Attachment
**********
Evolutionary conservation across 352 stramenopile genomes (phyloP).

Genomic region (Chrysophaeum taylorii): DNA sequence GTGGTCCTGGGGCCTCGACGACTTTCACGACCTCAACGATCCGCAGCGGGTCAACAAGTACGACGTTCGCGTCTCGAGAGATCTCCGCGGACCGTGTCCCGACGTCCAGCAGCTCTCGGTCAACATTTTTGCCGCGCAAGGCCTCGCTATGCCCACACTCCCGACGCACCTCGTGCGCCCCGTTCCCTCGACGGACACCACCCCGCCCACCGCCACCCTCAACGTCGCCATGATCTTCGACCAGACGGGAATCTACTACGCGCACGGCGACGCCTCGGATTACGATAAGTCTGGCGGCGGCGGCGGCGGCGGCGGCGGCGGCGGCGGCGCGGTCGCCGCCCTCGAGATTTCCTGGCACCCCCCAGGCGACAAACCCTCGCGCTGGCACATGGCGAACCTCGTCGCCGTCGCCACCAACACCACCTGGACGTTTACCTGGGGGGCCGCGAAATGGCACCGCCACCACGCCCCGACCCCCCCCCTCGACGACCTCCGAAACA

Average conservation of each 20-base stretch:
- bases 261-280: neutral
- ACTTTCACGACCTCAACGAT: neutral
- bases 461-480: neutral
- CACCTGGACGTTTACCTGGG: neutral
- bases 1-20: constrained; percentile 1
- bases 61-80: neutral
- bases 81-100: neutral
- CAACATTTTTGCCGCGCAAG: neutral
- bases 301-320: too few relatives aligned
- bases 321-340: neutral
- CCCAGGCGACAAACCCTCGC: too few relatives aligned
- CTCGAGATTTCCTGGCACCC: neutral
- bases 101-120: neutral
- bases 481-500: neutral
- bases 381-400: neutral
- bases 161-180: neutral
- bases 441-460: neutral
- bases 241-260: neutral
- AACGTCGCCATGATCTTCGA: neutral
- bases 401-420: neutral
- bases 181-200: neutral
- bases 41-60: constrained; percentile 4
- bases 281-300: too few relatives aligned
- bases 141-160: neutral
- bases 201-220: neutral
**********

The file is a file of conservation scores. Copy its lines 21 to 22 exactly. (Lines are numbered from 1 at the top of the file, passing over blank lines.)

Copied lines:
- bases 241-260: neutral
- AACGTCGCCATGATCTTCGA: neutral